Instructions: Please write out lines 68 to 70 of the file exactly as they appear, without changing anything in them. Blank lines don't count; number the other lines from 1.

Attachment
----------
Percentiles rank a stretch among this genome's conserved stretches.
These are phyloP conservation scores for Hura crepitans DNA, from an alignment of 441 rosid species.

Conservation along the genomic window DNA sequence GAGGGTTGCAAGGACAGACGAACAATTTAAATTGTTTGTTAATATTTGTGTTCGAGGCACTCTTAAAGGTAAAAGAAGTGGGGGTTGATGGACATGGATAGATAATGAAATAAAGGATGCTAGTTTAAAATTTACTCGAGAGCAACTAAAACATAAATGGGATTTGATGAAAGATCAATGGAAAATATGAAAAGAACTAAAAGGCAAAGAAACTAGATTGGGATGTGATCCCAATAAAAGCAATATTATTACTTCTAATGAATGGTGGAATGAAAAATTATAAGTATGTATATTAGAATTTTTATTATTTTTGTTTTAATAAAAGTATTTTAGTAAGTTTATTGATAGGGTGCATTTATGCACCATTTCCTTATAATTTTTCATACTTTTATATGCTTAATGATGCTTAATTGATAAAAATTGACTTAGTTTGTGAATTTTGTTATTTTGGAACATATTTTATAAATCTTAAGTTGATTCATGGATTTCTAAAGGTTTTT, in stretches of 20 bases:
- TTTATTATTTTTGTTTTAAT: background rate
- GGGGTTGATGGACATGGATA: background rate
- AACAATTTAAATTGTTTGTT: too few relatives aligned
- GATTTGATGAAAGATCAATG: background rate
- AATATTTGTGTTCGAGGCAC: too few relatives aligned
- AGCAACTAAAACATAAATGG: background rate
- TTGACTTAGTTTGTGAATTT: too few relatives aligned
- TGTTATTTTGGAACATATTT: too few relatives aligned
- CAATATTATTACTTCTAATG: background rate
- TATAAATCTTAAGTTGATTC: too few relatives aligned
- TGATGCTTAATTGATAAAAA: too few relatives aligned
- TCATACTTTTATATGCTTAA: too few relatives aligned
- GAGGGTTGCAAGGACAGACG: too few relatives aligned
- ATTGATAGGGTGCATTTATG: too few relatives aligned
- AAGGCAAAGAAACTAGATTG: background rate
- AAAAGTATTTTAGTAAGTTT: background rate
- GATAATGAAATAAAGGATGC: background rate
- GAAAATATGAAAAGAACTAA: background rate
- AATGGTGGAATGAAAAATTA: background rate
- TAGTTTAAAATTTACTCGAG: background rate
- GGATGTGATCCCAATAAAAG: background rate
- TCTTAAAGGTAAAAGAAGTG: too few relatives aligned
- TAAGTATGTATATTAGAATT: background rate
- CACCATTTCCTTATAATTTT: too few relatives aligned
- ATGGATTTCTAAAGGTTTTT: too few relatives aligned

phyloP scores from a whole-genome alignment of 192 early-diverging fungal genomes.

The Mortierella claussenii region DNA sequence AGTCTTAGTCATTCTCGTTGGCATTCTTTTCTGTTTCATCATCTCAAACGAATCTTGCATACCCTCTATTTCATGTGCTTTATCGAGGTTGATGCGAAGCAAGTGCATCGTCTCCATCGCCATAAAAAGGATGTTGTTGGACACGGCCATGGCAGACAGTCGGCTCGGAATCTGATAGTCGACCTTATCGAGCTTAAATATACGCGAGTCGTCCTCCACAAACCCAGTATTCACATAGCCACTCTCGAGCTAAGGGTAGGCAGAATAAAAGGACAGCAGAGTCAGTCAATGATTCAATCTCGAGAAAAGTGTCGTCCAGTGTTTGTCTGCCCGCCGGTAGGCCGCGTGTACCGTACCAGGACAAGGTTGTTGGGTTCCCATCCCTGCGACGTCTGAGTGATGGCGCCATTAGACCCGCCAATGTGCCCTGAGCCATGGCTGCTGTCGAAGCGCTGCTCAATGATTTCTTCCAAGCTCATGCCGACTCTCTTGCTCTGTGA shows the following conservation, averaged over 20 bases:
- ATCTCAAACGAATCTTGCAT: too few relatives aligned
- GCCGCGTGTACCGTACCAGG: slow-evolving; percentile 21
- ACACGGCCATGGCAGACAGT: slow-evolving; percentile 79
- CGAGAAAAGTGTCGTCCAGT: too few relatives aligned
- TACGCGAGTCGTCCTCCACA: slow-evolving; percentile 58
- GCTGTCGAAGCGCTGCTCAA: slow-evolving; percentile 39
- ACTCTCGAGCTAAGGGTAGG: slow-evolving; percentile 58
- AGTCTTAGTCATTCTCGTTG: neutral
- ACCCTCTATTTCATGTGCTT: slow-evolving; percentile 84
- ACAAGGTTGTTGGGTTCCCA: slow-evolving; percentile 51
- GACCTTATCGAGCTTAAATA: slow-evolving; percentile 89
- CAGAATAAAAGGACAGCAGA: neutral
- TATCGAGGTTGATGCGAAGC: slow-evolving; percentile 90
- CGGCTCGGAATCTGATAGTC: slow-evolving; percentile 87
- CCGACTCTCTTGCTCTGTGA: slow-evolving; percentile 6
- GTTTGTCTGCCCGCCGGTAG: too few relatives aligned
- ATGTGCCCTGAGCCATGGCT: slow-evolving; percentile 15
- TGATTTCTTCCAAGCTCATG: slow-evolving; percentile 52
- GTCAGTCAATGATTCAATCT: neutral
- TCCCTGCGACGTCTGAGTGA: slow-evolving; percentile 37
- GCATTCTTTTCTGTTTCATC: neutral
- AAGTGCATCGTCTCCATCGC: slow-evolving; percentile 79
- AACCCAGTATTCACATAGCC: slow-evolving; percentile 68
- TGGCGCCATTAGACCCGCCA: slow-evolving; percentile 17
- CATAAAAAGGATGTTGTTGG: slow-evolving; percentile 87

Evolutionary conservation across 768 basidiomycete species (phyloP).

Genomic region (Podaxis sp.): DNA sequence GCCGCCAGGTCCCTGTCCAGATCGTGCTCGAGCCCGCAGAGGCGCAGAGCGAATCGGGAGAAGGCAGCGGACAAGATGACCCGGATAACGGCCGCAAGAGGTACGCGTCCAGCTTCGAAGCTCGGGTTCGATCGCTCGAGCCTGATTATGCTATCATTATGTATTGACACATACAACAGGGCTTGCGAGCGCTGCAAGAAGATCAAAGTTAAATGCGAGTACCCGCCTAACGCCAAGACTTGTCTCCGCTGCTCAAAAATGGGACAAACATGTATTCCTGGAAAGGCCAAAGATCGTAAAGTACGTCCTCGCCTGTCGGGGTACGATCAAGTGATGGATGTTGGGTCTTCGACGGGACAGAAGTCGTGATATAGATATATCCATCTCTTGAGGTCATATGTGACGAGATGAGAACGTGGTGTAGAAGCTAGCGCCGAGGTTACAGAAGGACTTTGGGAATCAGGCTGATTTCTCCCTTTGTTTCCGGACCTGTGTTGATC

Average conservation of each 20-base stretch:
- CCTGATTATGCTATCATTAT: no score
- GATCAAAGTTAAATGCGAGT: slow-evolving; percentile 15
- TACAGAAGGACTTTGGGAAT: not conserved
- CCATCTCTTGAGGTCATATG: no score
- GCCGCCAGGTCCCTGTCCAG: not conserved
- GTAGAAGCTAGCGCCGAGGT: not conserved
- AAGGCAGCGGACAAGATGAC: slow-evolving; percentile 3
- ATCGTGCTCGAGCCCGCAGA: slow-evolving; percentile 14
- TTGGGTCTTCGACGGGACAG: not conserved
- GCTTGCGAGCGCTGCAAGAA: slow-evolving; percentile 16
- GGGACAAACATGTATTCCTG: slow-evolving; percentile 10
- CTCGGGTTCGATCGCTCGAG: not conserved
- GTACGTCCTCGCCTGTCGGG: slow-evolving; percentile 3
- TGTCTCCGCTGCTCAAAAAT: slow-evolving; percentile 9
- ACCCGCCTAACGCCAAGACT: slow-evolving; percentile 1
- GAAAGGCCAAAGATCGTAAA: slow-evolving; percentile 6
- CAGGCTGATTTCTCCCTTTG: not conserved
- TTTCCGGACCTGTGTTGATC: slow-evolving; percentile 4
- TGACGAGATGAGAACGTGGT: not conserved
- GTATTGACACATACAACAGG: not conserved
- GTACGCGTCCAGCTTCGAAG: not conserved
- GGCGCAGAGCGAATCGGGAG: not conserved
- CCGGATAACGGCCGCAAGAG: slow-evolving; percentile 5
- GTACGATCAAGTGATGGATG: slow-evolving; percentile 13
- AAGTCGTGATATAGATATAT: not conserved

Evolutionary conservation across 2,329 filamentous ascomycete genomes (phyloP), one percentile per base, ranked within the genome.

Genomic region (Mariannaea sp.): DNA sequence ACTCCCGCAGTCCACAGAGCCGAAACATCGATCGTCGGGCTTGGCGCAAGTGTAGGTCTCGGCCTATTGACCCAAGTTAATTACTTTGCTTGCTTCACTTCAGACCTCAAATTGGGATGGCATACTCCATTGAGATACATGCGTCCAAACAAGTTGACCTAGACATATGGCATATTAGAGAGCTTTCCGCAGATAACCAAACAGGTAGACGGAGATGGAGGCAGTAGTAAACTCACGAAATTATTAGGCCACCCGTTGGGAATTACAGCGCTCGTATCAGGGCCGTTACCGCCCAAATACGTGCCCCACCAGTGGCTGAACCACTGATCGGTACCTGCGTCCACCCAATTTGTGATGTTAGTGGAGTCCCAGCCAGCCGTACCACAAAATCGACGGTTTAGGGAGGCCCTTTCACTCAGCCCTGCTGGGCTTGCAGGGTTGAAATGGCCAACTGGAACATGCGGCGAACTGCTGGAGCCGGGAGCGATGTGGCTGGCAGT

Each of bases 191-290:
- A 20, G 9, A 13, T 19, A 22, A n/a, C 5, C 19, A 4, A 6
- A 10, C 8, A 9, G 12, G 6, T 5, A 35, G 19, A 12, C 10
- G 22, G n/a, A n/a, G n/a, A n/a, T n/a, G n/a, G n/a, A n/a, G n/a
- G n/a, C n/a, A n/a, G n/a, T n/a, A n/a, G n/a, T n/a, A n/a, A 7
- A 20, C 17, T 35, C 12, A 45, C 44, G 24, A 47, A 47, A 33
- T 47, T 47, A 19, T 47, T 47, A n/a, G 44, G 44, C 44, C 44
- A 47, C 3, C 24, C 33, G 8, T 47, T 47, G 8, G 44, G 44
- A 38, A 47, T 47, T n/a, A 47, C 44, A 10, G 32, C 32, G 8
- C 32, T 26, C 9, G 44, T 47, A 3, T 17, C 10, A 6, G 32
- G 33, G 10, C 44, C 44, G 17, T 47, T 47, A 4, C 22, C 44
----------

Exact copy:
- GCTTGCGAGCGCTGCAAGAA: slow-evolving; percentile 16
- GGGACAAACATGTATTCCTG: slow-evolving; percentile 10
- CTCGGGTTCGATCGCTCGAG: not conserved